The Justice Department on Tuesday sued Google for antitrust violations, alleging that it abused its dominance in online search and advertising to stifle competition and harm consumers.
The lawsuit marks the government’s most significant act to protect competition since its groundbreaking case against Microsoft more than 20 years ago. It could be an opening salvo ahead of other major government antitrust actions, given ongoing investigations of major tech companies including Apple, Amazon and Facebook at both the Justice Department and the Federal Trade Commission. Lawmakers and consumer advocates have long accused Google, whose corporate parent Alphabet Inc. has a market value just over $1 trillion, of abusing its dominance in online search and advertising to stifle competition and boost its profits.
Critics contend that multibillion-dollar fines and mandated changes in Google’s practices imposed by European regulators in recent years weren’t severe enough and that structural changes are needed for Google to change its conduct. The Justice Department isn’t seeking specific changes in Google’s structure or other remedies at this point, but isn’t ruling out seeking additional relief, officials said. Google responded immediately via tweet: “Today’s lawsuit by the Department of Justice is deeply flawed. People use Google because they choose to -- not because they’re forced to or because they can’t find alternatives.”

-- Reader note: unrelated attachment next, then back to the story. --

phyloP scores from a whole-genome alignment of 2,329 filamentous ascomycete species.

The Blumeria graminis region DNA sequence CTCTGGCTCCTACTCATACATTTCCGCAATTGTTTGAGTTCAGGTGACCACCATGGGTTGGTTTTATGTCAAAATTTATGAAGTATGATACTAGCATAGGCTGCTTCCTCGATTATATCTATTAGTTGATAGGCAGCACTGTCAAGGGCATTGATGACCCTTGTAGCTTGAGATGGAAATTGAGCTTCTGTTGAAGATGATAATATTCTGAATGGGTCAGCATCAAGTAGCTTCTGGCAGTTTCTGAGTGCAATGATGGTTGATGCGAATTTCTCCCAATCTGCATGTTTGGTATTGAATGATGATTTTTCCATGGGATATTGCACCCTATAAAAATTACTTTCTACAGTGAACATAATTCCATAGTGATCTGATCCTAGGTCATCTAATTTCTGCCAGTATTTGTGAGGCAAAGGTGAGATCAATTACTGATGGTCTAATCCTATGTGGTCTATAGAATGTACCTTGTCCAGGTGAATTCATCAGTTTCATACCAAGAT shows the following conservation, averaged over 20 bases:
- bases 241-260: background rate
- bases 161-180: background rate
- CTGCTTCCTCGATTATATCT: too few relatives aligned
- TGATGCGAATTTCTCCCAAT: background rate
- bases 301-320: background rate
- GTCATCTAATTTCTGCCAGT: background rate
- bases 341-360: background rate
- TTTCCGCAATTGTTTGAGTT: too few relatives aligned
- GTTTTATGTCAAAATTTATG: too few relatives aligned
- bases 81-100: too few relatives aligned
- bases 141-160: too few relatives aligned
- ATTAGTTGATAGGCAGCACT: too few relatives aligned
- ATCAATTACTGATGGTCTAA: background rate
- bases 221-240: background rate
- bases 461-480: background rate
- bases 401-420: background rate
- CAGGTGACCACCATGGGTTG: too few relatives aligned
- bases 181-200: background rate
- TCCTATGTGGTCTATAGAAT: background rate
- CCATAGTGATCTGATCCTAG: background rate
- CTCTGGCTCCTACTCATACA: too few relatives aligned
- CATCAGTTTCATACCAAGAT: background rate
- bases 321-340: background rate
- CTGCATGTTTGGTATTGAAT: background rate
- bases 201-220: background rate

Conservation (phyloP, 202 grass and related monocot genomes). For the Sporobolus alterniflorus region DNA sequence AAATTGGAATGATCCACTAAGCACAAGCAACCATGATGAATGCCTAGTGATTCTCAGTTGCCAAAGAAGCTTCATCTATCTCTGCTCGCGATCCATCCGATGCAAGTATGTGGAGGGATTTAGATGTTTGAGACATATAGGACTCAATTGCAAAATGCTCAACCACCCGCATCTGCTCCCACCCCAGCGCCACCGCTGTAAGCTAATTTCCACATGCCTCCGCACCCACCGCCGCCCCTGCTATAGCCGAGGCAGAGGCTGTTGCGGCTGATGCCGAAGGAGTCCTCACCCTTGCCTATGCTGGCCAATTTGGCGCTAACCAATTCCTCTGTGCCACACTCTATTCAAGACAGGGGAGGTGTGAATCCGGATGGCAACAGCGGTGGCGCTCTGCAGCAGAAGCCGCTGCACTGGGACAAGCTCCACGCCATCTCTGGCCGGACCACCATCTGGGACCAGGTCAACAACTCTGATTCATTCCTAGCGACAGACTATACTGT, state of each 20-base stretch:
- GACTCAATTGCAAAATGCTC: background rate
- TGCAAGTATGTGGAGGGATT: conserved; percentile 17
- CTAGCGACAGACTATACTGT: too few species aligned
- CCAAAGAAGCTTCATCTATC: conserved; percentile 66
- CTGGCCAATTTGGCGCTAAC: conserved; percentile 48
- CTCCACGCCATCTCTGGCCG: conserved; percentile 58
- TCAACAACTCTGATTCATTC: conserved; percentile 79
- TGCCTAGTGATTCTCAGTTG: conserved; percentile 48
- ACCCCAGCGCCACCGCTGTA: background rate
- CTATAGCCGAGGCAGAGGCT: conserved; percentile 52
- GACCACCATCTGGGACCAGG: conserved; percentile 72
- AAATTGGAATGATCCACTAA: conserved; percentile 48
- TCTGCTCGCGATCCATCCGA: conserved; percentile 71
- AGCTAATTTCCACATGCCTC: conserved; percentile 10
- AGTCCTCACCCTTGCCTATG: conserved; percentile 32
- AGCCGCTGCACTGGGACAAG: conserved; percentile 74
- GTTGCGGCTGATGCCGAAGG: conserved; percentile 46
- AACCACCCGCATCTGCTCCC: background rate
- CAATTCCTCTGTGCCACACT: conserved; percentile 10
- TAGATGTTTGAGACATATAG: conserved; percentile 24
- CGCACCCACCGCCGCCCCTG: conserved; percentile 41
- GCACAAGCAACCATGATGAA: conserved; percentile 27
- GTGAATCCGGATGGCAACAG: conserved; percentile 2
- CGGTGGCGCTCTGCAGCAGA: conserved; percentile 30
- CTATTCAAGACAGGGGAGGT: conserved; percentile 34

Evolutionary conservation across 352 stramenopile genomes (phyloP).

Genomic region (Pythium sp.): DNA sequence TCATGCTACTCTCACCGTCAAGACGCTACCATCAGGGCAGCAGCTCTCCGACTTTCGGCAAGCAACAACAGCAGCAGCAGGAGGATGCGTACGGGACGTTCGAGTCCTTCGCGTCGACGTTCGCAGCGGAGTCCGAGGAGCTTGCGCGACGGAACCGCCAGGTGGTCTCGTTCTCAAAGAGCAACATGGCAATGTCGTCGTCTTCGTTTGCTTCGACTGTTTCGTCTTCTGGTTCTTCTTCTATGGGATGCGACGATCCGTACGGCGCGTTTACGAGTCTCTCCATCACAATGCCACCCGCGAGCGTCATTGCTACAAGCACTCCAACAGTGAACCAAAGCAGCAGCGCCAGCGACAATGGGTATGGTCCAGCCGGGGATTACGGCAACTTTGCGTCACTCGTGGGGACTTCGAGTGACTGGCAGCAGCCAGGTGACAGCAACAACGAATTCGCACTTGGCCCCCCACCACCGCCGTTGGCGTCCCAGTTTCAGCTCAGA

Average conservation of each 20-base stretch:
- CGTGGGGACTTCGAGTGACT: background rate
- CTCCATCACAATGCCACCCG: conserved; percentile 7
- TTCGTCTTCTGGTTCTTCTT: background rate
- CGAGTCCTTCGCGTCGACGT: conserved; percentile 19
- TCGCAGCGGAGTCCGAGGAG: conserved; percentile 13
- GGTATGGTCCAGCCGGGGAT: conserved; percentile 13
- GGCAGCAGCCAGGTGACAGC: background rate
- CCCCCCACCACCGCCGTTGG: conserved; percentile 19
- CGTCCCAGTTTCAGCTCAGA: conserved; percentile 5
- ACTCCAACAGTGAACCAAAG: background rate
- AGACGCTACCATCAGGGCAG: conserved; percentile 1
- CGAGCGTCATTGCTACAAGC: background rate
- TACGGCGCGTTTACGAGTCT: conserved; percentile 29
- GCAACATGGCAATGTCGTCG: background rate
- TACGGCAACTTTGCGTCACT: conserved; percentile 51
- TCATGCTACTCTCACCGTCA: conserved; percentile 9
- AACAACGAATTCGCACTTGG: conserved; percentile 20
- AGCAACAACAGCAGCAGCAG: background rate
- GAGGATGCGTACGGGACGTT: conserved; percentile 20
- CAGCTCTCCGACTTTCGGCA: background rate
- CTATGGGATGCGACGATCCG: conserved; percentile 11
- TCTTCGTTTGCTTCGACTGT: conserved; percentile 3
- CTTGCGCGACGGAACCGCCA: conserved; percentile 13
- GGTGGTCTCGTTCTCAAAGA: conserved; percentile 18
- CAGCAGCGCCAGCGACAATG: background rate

The case was filed in federal court in Washington, D.C. It alleges that Google uses billions of dollars collected from advertisers to pay phone manufacturers to ensure Google is the default search engine on browsers. Eleven states, all with Republican attorneys general, joined the federal government in the lawsuit. The company, based in Mountain View, California, has long denied the claims of unfair competition. Google argues that although its businesses are large, they are useful and beneficial to consumers. It maintains that its services face ample competition and have unleashed innovations that help people manage their lives.
Today on AirTalk, we’ll take a look at what’s in the Justice Department’s complaint against Google and what this lawsuit portends for possible future government legal action against big tech.
With files from the Associated Press.
We invited the U.S. Department of Justice and Google to join our conversation. Google sent us this blog post in response to our inquiry. As of the airing of this segment, we have not received a reply from the Department of Justice. We will update this page if we hear back from them.
Chris Sagers, professor of law at Cleveland State University
Shubha Ghosh, professor of law at Syracuse University, where he is also the director of the law school’s Intellectual Property and Technology Commercialization Curricular Program as well as the Syracuse Intellectual Property Law Institute (SIPLI); he tweets @ShubhaGhosh